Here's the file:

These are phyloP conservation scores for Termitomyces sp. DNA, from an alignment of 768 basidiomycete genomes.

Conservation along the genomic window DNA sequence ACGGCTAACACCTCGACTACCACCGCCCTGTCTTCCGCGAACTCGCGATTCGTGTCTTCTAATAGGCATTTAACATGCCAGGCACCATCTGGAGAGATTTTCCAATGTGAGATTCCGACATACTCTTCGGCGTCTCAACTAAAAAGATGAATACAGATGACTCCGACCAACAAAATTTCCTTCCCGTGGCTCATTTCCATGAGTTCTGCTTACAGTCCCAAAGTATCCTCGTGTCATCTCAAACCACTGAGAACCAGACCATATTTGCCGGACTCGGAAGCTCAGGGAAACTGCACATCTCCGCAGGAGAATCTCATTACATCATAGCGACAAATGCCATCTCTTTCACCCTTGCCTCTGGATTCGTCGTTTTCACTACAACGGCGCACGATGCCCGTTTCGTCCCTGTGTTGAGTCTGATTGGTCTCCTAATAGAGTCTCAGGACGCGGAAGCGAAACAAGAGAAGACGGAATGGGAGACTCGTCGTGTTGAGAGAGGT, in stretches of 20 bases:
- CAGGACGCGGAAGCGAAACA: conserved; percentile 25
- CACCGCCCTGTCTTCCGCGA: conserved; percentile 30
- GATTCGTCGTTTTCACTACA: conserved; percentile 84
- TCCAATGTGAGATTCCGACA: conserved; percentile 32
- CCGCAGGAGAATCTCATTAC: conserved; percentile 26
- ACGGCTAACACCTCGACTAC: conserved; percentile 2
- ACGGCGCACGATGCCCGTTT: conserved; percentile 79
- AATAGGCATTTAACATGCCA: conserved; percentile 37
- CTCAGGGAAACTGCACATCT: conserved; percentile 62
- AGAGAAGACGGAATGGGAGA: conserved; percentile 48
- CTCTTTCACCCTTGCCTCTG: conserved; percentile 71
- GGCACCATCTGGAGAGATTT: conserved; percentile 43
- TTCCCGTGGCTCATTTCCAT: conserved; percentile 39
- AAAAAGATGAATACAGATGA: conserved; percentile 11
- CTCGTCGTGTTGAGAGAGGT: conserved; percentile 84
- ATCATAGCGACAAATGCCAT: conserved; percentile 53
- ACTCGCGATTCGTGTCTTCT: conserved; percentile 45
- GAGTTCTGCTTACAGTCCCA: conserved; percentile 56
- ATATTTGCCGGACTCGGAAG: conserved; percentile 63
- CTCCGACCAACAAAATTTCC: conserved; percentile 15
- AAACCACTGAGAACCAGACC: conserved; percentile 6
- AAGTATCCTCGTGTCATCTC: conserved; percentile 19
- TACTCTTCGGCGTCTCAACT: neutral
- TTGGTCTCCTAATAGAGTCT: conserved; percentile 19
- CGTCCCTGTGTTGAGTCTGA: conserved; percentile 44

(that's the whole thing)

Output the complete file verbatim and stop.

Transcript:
These are phyloP conservation scores for Termitomyces sp. DNA, from an alignment of 768 basidiomycete genomes.

Conservation along the genomic window DNA sequence ACGGCTAACACCTCGACTACCACCGCCCTGTCTTCCGCGAACTCGCGATTCGTGTCTTCTAATAGGCATTTAACATGCCAGGCACCATCTGGAGAGATTTTCCAATGTGAGATTCCGACATACTCTTCGGCGTCTCAACTAAAAAGATGAATACAGATGACTCCGACCAACAAAATTTCCTTCCCGTGGCTCATTTCCATGAGTTCTGCTTACAGTCCCAAAGTATCCTCGTGTCATCTCAAACCACTGAGAACCAGACCATATTTGCCGGACTCGGAAGCTCAGGGAAACTGCACATCTCCGCAGGAGAATCTCATTACATCATAGCGACAAATGCCATCTCTTTCACCCTTGCCTCTGGATTCGTCGTTTTCACTACAACGGCGCACGATGCCCGTTTCGTCCCTGTGTTGAGTCTGATTGGTCTCCTAATAGAGTCTCAGGACGCGGAAGCGAAACAAGAGAAGACGGAATGGGAGACTCGTCGTGTTGAGAGAGGT, in stretches of 20 bases:
- CAGGACGCGGAAGCGAAACA: conserved; percentile 25
- CACCGCCCTGTCTTCCGCGA: conserved; percentile 30
- GATTCGTCGTTTTCACTACA: conserved; percentile 84
- TCCAATGTGAGATTCCGACA: conserved; percentile 32
- CCGCAGGAGAATCTCATTAC: conserved; percentile 26
- ACGGCTAACACCTCGACTAC: conserved; percentile 2
- ACGGCGCACGATGCCCGTTT: conserved; percentile 79
- AATAGGCATTTAACATGCCA: conserved; percentile 37
- CTCAGGGAAACTGCACATCT: conserved; percentile 62
- AGAGAAGACGGAATGGGAGA: conserved; percentile 48
- CTCTTTCACCCTTGCCTCTG: conserved; percentile 71
- GGCACCATCTGGAGAGATTT: conserved; percentile 43
- TTCCCGTGGCTCATTTCCAT: conserved; percentile 39
- AAAAAGATGAATACAGATGA: conserved; percentile 11
- CTCGTCGTGTTGAGAGAGGT: conserved; percentile 84
- ATCATAGCGACAAATGCCAT: conserved; percentile 53
- ACTCGCGATTCGTGTCTTCT: conserved; percentile 45
- GAGTTCTGCTTACAGTCCCA: conserved; percentile 56
- ATATTTGCCGGACTCGGAAG: conserved; percentile 63
- CTCCGACCAACAAAATTTCC: conserved; percentile 15
- AAACCACTGAGAACCAGACC: conserved; percentile 6
- AAGTATCCTCGTGTCATCTC: conserved; percentile 19
- TACTCTTCGGCGTCTCAACT: neutral
- TTGGTCTCCTAATAGAGTCT: conserved; percentile 19
- CGTCCCTGTGTTGAGTCTGA: conserved; percentile 44